How I Met Your Mother is one of the best shows on television right now and, in a television landscape where the elite are defined by dramas (Mad Men, Dexter, LOST, Friday Night Lights…), the fact that HIMYM is still among the top shows (with a laugh track no less!) is nothing short of incredible. Its wonderful writing, unique story-telling methods, and pitch-perfect actors combine to form a show with genuine laughs, characters, and human moments. Its Arrested Development meets Friends, and I can’t get enough of it.
This season has been utterly fantastic, with only a few episodes approaching subpar for the series. It’s also advanced the plot of Ted Mosby actually finding his mother more than the other four seasons combined. Message boards across the Information Superhighway® featured a number of users who were positive that the anonymous mother was Rachel Bilson (who would have made an excellent choice) but, as we saw this week, the ex-OC-star was a red herring. The mother’s identity remains a mystery.
Figuring out this mystery is not an easy thing to do. At this point, the choice has to be perfect. Think about it: Ted Mosby has dated Robin Scherbatsky (Cobie Smulders) and Stella Zinman (Sarah Chalke), and even briefly courted Amy Adams (the one who made Enchanted halfway bearable), yet none of those worked out. So it has to be someone better than Robin, an amazingly awesome character who (despite the first episode) we all assumed was the one, better than Amy Adams, who continually dazzles critics and is often singled out from asstastic movies as the one shining point, and better than Stella, who starred on Scrubs as Elliot (who was arguably the most perfect combination of smart, funny, sexy, and vulnerable ever to appear on TV).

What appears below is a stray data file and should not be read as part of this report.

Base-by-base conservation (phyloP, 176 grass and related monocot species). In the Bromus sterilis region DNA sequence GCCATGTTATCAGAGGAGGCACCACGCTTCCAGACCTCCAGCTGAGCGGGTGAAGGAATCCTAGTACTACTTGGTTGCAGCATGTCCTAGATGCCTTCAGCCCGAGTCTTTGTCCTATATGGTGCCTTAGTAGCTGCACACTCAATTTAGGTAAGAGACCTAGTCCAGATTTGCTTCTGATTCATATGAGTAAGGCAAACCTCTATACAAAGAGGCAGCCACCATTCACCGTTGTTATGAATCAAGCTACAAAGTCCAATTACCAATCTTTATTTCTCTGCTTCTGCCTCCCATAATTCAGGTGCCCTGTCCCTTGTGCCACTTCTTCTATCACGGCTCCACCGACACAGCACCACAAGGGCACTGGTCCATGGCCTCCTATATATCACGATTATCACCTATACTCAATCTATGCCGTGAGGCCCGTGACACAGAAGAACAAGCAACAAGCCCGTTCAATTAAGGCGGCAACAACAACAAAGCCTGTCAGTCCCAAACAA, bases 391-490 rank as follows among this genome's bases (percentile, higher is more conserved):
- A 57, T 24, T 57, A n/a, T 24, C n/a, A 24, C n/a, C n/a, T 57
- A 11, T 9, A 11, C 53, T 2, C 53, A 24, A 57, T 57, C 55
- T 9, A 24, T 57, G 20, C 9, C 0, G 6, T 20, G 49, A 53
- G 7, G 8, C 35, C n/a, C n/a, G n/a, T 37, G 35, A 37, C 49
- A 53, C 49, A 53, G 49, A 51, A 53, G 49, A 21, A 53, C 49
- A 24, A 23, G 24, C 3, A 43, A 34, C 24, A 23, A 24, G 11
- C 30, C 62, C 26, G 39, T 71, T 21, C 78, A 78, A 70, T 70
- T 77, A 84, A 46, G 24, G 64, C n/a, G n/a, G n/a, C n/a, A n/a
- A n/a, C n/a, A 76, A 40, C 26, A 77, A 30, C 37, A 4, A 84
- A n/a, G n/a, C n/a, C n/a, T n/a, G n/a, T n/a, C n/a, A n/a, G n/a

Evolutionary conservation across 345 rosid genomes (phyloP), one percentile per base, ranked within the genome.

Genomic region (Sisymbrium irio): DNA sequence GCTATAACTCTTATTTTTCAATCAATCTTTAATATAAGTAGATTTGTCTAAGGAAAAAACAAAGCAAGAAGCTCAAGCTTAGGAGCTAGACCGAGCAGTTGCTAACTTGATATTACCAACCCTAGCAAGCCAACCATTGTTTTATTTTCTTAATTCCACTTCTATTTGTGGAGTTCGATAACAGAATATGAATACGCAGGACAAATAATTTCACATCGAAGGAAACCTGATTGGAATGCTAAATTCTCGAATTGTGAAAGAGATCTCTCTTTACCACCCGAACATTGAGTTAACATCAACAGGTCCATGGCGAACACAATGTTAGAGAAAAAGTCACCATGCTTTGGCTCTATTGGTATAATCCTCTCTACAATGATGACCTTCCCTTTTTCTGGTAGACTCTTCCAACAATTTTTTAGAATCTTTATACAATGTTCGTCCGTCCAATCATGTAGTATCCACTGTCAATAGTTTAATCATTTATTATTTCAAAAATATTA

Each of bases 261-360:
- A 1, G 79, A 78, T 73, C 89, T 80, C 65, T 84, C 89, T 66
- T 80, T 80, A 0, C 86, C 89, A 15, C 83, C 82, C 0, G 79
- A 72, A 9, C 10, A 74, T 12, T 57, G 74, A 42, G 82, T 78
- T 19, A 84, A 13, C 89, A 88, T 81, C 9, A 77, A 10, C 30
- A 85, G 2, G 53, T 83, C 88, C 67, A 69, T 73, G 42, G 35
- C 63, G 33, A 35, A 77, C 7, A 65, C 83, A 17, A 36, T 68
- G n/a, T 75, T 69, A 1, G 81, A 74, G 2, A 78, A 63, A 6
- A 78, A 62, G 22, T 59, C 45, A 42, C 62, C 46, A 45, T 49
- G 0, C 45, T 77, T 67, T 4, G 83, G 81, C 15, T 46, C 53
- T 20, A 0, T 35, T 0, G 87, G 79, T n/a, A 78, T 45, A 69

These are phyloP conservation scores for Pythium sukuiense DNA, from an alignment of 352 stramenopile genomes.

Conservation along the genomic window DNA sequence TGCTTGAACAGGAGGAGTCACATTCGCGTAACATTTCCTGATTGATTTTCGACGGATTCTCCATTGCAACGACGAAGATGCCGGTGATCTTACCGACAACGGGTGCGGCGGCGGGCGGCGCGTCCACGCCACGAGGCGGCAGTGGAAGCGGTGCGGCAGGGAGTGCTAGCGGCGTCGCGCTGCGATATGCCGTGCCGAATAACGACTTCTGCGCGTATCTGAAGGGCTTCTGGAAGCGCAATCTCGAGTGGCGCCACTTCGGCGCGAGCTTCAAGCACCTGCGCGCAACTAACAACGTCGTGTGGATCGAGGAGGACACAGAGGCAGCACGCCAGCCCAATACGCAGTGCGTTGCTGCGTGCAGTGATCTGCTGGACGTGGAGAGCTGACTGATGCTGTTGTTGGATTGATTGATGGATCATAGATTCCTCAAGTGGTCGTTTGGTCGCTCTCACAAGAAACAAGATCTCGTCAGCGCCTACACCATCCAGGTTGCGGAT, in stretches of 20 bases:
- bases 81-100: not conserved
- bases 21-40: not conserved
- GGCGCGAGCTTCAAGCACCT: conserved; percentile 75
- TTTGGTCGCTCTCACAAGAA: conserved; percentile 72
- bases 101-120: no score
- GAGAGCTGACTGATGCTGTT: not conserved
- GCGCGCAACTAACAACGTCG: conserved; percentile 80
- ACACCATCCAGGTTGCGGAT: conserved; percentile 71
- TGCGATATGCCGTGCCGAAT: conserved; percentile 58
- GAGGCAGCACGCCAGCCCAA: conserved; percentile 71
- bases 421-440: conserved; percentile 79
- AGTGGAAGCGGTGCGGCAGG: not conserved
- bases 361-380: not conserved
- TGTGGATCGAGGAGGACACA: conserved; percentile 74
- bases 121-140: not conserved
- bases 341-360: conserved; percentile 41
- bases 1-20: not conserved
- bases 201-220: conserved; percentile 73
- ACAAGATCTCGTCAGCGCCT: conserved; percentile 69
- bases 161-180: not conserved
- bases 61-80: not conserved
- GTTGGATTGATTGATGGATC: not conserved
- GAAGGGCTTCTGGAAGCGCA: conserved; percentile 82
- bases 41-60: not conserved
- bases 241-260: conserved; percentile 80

So, what are the qualifications? Well, the actress who ultimately plays the mother has to be:
1) Someone recognizable. After the recent guests and the shows popularity, the days of Victoria from Season 1 are long gone.
2) Someone already likable. Similar to the first requirement, the actress has to be someone well-liked by TV audiences. After Robin and Ted broke up, I was disappointed and ready to attack the next girl who Ted dared to date; after all, how could she compare to Robin?? But then Sarah Chalke appeared and all was forgiven. She carried the likability from her (ongoing) stint as Elliot on Scrubs onto the show, and it worked wonders. There was no need for writers to try to make her uber-awesome or ideal – she had been doing that for seven years already.
3) Someone the right age (Ted Mosby just turned 30). This seems fairly obvious, but it does make the search that much more difficult. Sophie Marceau is amazing, but she’s also out of the age range. On the other edge of the spectrum, Keira Knightley might pass the “half your age +7” rule, but her dating Ted would be all kinds of creepers.
As you can see, this is not an easy decision. But it’s one that I wanted to figure out, with the help of Jay-Jay Trubs. Here are some possibilities:
Why it might be her: Ummmm…It’s Natalie Portman and she’s perfect. *shakes head*
Why it’s probably not: It might be hard for her to jump from film to TV, especially if it’s something other than a small (near-cameo) role.
Why it might be her: Jessica Alba is hot (especially Into the Blue Jessica Alba. Yeah, that’s right, I watched the movie. I even own it! BAM!). Plus she made a foray into TV on The Office (another great show) and could probably use a break from filming a Meet the Fockers sequel. For reals.
Why it’s probably not: Jessica Alba is not the shiniest coin in the fountain and makes Hayden Christensen’s acting seem decent by comparison. She’s got nothing to offer HIMYM but looks, and there are plenty of actresses who can do more. I mean, if we’re going on hotness, why not just get that girl from Time Crimes. Oh yeah, and one more thing: Jessica Alba is not funny. She’s a beautiful woman who has been told that she is funny, which is all kinds of worse.
Why it might be her: Mila Kunis is (obviously) attractive, but she’s also hilarious. She was wonderful in Forgetting Sarah Marshall (which also starred Jason Segel), she’s the right age, and would make an ideal choice…with one possible exception.
Why it might not be her: Kunis was wonderful as Rachel Jansen in Sarah Marshall, but most people still remember her as Jackie from That 70s Show. Rachel was awesome, Jackie was annoying. That would probably be the only hesitation (other than scheduling conflicts).
Those actresses definitely all have potential. However, they didn’t make the cut.
As near as Jared and I can figure (after much discussion and debate), there are two finalists who would be fantastic: